Friday, October 21, 2011


Orlando, Montreal, London, Regina, Winnipeg, Saskatoon, Edmonton, Victoria, Vancouver. Have I left anything out there? No. Nine festivals, three shows (including my part in Rupert Wates wonderful musical revue). Almost six months on the road.

The new cabaret piece - '33, (a kabarett) was a challenge to perform. My pitch line finally for it distilled down to 'Imagine Stephen Harper orders the Homeland Security forces to shoot the cast of Glee through the back of the head. Well, my job is to come on stage, clear up the bodies and sing songs about them.' Only, of course, this event is set (more or less) in 1933 and it really did happen that way.

I was delighted with the response. It was a challenge to mount such a dark show at the Fringe, where comedy kills, and I was inspired by the audiences who came along for the ride.

It wasn't an easy ride - I played to crowds of 3 and 4 at the Montreal Fringe, and at each festival I would enter with small crowds and then watch it slowly build. But at the last festival, the show sold out most of it's performances in a huge venue at the Edmonton Fringe. It was honestly humbling to perform the work for all these people.

'33 was inspired by a single song. 'Unsrer Shtetle Brent', by Mordecai Geburtig. The song was written to commemorate the destruction of a village in Poland. Mordecai Geburtig was killed several years later when he refused to leave his village. He wrote that he wanted that song to become a song of universal resistance to oppression and injustice, not just a song about that particular incident. When I wrote the show I thought about what my 'village' was, and the stage and the people on it came to the fore. So the show is about a man mourning his friends fate and determining to carry on regardless.

I also remounted my old show 'Whiskey Bars', a show built around the songs of Kurt Weill, and took that to three festivals.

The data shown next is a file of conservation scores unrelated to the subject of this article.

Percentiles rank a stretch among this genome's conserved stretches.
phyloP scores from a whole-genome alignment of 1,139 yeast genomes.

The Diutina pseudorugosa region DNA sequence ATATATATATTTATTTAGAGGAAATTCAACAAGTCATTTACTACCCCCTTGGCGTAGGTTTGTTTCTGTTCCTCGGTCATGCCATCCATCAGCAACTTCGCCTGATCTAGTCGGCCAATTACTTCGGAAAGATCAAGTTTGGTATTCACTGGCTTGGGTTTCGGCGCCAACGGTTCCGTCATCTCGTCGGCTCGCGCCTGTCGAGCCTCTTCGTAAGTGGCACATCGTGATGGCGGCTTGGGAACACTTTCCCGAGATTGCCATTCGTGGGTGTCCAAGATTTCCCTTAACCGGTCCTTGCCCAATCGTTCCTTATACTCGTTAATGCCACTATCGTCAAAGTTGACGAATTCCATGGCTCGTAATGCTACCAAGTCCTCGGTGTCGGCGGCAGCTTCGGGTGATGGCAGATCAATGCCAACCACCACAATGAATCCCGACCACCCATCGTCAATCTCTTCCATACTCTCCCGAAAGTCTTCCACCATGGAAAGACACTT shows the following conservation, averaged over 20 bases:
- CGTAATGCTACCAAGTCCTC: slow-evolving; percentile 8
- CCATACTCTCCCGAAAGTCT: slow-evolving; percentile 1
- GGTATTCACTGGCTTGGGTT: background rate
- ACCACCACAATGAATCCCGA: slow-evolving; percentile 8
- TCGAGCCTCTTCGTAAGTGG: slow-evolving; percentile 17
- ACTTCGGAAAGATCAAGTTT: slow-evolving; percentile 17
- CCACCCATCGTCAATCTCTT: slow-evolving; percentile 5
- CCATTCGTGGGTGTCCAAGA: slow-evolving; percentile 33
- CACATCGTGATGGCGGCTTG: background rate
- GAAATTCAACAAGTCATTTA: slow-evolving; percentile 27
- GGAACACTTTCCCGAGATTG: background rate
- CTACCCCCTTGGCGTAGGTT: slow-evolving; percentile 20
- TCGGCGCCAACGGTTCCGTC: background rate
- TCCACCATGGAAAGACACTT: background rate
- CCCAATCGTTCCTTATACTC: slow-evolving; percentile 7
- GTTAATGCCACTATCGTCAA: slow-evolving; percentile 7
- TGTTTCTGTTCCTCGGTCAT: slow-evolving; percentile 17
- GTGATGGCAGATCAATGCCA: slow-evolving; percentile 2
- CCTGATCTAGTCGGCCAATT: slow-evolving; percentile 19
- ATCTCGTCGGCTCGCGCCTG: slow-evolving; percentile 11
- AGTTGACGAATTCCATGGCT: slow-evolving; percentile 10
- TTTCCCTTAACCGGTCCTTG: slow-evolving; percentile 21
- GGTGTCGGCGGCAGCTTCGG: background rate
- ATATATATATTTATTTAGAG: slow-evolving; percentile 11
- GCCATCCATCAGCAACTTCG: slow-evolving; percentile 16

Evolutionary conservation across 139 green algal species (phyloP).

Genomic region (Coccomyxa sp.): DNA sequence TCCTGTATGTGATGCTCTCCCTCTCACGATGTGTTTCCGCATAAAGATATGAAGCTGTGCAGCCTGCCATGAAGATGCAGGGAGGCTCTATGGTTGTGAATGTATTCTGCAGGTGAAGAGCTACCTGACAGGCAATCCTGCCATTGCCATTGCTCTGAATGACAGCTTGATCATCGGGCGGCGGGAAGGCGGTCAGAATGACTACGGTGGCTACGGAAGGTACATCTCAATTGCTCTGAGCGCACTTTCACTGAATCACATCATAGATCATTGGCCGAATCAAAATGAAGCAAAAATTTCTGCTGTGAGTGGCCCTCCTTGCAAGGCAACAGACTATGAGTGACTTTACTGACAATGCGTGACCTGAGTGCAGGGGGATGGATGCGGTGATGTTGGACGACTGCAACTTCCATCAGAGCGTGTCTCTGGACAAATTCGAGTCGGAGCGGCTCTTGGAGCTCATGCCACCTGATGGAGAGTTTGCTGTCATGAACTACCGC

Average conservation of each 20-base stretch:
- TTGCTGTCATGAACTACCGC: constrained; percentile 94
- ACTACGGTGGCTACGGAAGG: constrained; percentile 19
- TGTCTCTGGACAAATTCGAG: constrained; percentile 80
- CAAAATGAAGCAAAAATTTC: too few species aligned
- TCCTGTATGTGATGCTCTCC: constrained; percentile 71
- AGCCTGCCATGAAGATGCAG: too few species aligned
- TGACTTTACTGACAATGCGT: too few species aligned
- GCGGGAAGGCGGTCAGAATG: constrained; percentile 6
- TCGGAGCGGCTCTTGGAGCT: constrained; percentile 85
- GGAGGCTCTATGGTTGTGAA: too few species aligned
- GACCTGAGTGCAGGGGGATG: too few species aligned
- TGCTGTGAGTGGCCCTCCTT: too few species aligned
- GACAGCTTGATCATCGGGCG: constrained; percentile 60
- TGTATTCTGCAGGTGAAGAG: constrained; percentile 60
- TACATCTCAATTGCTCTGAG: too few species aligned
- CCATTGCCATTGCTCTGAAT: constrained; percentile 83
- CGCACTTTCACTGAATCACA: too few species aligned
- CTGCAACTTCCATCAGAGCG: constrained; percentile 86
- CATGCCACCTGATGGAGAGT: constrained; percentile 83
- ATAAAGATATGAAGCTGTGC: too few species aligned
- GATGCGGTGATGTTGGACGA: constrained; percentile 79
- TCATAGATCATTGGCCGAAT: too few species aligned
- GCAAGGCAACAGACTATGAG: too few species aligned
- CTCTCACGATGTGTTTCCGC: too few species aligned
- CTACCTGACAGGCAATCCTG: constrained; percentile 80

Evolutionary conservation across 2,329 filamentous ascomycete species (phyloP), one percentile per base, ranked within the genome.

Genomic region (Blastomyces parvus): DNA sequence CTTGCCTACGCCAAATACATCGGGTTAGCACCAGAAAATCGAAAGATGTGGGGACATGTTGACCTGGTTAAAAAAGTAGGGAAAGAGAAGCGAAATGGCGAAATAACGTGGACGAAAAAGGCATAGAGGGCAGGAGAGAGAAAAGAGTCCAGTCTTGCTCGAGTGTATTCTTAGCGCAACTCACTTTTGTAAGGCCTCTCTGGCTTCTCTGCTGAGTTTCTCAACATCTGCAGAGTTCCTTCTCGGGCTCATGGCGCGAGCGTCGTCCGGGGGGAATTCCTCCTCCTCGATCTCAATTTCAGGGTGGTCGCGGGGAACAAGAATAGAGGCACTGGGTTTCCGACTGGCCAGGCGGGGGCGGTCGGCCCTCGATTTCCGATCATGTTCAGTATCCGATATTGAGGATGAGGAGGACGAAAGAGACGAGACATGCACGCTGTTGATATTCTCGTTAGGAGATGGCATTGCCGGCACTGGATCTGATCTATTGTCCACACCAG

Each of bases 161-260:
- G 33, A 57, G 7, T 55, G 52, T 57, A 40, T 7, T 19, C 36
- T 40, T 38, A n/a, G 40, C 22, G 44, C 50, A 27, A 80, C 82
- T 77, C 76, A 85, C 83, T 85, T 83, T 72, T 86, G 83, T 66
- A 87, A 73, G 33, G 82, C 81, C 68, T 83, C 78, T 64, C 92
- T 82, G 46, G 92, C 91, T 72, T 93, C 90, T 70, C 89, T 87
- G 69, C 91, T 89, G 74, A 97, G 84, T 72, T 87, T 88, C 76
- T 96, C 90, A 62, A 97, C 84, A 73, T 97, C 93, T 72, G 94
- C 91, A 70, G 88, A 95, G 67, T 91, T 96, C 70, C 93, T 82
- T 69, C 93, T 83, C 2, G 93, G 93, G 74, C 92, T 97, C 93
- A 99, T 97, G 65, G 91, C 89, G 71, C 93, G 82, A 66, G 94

I've been playing that show for almost 10 years now in various forms and it was great to see how well it works. We sold out 8 shows in a row at the Winnipeg Festival, and got a 'Best of Fest' award there, and again at the Victoria Festival.

I think though that this might be it's last time out in this format. It's time to shake it up. So I think it's next emergence into the world will involve a reworking and rethinking of the show.

The rethink is partly inspired by a vast screw up on my part. On opening night in Vancouver, with a sold out show, and with 15 minutes to go before the show, I realized I had forgotten my costume (formal tuxedo with tailcoat). And the show is basically built around me getting dressing into said Tuxedo. I freaked out and while I was running around panicking a good friend rushed into the performers green room and asked if anyone had any kind of formal wear.

A wonderful Australian performer (who goes by the name of The Birdmann) handed over his ancient tux coat and the skinny black jeans he wears on stage. They made it to me with enough time to be laid out on stage before the audience arrived. So I went on stage with a costume that I had never tried on. And that might have been one of the best shows of the summer. The ancient threadbare costume inspired comments afterwards from patrons who read a whole story into their quality and my 'inspired choice' in wearing that outfit....

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